Mike Riley, Nebraska moved swiftly to bring in new defensive coordinator Bob Diaco, then keep him in Lincoln
LINCOLN — Don’t let him leave the building.
As Nebraska coach Mike Riley had an instant, perfect click with Bob Diaco late last week, the prevailing mood among Husker staffers was that Riley, in a whirlwind, had found the man to take over NU’s defense. Their philosophies melded neatly. Riley was impressed by Diaco’s attention to detail. And both have near-encyclopedic memories for names, experiences and schemes in college football.
Diaco, it seemed, was the guy. So, as the Huskers’ brain trust tried to hammer out a deal, the word went out: Keep Diaco at North Stadium. Keep him in Lincoln.
If NU couldn’t?
“All bets are off,” Nebraska executive director of player personnel Billy Devaney said Thursday. “I’ve seen that movie before, whether you’re talking about a free agent. Or a coach. I’ve seen that way too many times.”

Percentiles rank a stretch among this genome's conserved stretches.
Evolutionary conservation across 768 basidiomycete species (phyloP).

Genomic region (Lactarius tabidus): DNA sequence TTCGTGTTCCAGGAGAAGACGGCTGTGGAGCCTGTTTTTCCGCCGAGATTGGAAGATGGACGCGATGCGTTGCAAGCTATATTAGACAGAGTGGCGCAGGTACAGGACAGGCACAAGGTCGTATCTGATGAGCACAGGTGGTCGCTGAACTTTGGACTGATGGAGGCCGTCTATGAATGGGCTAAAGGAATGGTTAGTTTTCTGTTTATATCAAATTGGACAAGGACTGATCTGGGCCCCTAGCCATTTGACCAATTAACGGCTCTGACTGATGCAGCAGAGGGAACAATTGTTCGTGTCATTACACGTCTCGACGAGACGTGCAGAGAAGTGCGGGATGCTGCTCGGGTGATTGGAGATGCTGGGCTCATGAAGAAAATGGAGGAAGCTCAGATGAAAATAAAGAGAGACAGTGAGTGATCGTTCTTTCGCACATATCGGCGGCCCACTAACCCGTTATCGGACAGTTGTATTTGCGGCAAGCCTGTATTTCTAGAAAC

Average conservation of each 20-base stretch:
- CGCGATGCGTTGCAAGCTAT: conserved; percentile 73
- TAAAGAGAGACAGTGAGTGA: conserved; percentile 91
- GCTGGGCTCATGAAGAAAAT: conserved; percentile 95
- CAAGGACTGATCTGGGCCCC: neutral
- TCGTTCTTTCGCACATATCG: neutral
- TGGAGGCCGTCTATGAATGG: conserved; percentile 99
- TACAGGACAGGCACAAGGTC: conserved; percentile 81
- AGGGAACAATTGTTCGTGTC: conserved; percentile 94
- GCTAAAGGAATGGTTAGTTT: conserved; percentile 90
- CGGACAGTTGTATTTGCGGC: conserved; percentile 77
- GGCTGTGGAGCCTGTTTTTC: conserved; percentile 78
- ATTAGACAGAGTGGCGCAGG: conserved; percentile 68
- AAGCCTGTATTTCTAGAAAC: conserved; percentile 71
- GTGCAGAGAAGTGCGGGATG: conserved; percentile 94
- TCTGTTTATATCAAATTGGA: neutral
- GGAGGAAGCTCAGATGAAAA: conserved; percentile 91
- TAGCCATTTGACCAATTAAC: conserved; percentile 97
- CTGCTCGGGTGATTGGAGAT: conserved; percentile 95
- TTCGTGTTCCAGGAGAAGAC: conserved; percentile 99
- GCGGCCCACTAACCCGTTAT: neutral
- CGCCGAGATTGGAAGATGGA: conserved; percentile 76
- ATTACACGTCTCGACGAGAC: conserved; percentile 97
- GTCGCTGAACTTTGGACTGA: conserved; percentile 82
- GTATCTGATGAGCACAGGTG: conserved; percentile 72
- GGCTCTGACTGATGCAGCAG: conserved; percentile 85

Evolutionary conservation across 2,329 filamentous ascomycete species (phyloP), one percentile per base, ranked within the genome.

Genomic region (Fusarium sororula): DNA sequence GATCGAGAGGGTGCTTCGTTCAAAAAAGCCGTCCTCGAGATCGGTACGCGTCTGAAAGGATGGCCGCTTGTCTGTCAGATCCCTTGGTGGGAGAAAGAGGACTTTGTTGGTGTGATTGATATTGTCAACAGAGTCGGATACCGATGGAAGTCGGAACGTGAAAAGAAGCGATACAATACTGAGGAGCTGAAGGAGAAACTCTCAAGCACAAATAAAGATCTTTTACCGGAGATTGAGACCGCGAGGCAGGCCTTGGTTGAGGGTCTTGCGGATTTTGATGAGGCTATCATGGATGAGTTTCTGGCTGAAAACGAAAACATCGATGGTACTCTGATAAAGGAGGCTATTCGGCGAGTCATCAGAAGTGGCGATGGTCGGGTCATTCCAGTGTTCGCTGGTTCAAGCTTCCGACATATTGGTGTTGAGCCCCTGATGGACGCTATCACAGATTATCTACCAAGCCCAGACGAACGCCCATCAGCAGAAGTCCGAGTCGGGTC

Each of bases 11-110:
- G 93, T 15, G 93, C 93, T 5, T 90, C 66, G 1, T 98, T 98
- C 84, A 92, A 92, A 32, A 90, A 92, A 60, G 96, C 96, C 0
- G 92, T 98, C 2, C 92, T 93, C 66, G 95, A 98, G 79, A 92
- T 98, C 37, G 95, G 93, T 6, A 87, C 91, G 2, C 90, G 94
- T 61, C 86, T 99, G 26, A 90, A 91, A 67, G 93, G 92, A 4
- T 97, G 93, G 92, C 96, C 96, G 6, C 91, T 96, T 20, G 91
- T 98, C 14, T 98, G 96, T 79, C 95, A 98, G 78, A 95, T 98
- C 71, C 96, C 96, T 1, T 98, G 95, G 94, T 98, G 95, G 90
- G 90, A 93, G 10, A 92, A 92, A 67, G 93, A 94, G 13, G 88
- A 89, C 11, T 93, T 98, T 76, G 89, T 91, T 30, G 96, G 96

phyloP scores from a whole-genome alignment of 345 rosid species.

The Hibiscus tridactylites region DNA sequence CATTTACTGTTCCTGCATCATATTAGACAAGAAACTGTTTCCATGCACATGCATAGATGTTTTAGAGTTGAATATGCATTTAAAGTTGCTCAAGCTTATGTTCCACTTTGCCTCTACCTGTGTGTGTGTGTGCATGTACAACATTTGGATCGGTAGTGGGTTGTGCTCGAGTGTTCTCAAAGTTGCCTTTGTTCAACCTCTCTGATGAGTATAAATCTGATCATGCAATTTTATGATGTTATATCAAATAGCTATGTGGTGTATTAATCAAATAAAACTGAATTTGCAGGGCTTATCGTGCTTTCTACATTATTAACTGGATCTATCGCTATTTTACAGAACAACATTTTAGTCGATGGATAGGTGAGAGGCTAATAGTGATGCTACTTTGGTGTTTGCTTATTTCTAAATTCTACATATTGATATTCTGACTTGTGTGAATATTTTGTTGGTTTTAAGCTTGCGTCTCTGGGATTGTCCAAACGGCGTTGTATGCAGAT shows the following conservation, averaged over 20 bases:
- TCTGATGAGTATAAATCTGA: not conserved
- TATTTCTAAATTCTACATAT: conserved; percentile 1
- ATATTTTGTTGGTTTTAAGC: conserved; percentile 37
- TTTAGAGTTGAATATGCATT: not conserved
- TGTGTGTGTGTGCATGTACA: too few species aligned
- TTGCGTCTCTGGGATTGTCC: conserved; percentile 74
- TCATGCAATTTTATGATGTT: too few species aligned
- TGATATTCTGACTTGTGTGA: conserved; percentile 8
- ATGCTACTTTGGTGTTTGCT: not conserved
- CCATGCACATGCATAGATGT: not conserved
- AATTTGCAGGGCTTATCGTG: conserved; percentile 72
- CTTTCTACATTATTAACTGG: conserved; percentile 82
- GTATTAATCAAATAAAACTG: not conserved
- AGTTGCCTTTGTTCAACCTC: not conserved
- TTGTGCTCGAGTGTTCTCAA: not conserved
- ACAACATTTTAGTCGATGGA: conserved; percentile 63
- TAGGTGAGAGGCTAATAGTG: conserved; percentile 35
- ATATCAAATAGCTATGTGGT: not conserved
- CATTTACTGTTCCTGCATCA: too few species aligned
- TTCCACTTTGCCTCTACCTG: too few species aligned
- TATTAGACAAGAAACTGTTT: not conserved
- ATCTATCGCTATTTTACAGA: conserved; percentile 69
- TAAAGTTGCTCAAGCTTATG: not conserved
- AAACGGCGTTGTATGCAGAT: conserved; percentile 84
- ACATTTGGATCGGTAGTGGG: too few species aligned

A former NFL general manager, Devaney had plenty of experience in those negotiations. He knew how they could go. And if Diaco had not left Lincoln with a deal already in place, he may have done all sorts of things. He may have signed a deal with Arkansas, which wanted him. He may have waited for another job. He may have even looked at rival Wisconsin, which lost its defensive coordinator, Justin Wilcox, when he became California’s head coach.
Diaco was supposed to return to Connecticut — he’d just been fired as Connecticut’s head coach in December — the following morning. In fact, Diaco was headed to Connecticut — after his interview with Arkansas — when, in a Chicago airport, he got a call from Riley, who wanted an immediate interview.
With just one suit and one pair of clothes on him, Diaco agreed to board a plane for Lincoln. Then he and Riley clicked so quickly — and so easily — that NU’s brass moved in to finish the deal.
So Riley asked Diaco, point blank: Stay a little longer. Let’s talk some more football.
Don’t let him leave the building.